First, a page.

Technological development has created major possibilities for the treatment of disease and for the disabled. The cost of new technologies has added considerably to health care cost intlation, which still exceeds the growth rates of most national economies. The share of national resources devoted to health care is still rising, although at a lesser pace than in the seventies. -Therefore, the use of medical technology confronts us with some of the major dilemmas in society today. The routine and intensive use of technology has transformed the most basic interpersonal and social features of medicine. It has altered the means through which patient and doctor communicate about illness as well as the content of this communication, changed the doctor's relationship to medical colleagues by increasing his dependence on them, altered the place and form of practice by creating advantages for the centralization of medical care in complex organizations, and created for society new responsibilities and powers to influence the context and scope of medical practice.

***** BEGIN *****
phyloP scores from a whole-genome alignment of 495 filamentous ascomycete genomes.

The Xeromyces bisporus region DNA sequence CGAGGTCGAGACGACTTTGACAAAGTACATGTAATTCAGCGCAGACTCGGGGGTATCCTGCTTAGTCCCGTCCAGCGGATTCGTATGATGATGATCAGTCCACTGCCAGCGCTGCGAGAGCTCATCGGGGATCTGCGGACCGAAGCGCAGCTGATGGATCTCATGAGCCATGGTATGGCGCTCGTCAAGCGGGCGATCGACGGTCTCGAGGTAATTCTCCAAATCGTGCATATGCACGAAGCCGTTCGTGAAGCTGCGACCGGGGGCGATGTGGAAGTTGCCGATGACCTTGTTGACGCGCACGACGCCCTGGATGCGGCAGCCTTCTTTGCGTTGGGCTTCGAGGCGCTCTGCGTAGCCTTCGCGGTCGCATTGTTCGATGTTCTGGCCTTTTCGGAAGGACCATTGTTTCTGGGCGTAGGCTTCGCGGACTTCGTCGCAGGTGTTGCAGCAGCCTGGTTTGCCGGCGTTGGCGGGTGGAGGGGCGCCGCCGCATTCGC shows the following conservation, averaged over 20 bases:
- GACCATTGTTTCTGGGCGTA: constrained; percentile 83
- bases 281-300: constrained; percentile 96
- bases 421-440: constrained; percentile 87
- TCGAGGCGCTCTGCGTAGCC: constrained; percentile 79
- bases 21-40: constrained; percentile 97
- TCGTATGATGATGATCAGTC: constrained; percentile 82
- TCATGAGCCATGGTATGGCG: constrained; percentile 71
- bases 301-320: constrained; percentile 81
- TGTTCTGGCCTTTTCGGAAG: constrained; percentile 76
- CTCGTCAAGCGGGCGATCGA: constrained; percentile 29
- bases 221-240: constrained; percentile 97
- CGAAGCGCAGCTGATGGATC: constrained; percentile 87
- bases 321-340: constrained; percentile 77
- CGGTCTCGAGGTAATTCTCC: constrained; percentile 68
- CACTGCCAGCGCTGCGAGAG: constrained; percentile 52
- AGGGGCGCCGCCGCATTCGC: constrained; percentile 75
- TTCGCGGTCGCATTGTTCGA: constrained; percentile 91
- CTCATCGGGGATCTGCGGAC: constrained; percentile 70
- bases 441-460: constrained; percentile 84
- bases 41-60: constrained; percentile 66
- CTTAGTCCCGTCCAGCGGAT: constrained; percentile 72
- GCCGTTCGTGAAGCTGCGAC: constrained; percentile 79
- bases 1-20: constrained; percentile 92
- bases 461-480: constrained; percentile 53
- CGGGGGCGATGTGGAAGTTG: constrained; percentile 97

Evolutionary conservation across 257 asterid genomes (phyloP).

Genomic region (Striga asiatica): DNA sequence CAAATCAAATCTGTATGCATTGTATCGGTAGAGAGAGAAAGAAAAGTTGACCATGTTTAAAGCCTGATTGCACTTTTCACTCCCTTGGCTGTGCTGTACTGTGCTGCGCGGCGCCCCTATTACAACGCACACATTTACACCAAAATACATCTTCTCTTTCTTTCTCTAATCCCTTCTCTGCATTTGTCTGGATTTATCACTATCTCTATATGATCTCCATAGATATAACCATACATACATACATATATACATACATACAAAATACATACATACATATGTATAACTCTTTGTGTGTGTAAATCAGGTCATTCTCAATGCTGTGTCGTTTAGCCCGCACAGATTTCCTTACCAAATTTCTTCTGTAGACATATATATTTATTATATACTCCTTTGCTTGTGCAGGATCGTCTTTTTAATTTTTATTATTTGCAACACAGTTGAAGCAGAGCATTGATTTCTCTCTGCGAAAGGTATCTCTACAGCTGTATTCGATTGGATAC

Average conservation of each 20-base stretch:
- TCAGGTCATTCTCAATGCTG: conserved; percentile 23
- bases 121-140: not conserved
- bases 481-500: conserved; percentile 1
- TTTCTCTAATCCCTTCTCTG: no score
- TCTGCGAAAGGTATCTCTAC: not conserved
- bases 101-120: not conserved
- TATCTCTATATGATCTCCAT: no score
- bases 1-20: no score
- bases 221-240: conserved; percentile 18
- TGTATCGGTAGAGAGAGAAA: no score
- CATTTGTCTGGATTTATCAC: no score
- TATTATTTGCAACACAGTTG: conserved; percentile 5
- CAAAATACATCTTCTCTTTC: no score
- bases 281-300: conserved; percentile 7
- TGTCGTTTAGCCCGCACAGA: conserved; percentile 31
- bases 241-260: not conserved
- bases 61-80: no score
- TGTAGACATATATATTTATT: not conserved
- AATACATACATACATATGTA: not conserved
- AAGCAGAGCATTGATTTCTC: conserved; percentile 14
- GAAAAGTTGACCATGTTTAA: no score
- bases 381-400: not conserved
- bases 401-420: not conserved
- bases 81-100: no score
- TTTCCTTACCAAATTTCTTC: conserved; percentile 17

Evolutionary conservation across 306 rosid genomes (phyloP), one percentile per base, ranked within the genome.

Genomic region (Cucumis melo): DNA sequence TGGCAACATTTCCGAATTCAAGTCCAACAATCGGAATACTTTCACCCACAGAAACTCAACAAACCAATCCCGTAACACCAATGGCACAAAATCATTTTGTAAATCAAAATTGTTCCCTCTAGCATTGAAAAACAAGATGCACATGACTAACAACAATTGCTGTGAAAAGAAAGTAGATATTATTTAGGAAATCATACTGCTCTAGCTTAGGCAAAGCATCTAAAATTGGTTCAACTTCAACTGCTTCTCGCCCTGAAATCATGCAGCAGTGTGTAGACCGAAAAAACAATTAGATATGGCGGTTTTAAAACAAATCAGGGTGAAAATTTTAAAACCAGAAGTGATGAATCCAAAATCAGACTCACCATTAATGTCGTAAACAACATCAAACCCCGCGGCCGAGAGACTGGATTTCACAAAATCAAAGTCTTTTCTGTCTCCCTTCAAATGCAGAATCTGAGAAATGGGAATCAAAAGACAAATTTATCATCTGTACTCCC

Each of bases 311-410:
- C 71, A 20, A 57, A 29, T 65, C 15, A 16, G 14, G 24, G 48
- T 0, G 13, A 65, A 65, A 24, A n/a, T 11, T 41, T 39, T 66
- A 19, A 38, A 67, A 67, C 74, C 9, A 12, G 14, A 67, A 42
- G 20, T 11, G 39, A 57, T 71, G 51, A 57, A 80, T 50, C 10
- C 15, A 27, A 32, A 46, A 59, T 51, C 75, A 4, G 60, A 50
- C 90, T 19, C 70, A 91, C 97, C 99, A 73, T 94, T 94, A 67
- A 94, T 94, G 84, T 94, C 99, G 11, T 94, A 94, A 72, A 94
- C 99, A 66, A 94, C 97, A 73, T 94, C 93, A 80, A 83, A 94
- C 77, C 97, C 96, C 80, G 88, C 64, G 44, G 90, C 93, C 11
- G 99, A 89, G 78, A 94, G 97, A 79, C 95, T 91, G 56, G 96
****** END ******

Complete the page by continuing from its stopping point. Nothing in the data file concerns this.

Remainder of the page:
Table of Contents1 Introduction.- 2 The Early Assessment of Health Care Technology: Introducing the Artificial Heart.- 3 The Marketplace for Medical Technology.- 4 The Transfer of Medical Technology in Developing Countries: The Case of Brazil.- 5 Public Control of the Diffusion of Health Technology.- 6 Diffusion of Medical Technology: A Case Study of Policy in Europe and the Netherlands.- 7 Economic Techniques for Technology Assessment.- 8 Technology Assessment in Europe: Its Present and Future Roles.- 9 A Working View of Technology Assessment: The Case of Digital Substraction Angiography.- 10 Changing Environment: Decentralized Use of Medical Technology.- 11 The Birth and Development of an Innovation: The Case of Magnetic Resonance Imaging.- 12 Economics and the Rational Use of Medical Technology.- 13 Ethical Aspects of Medical Technology.- 14 Educational Aspects of the Economics of Medical Technology.- 15 General Conclusions.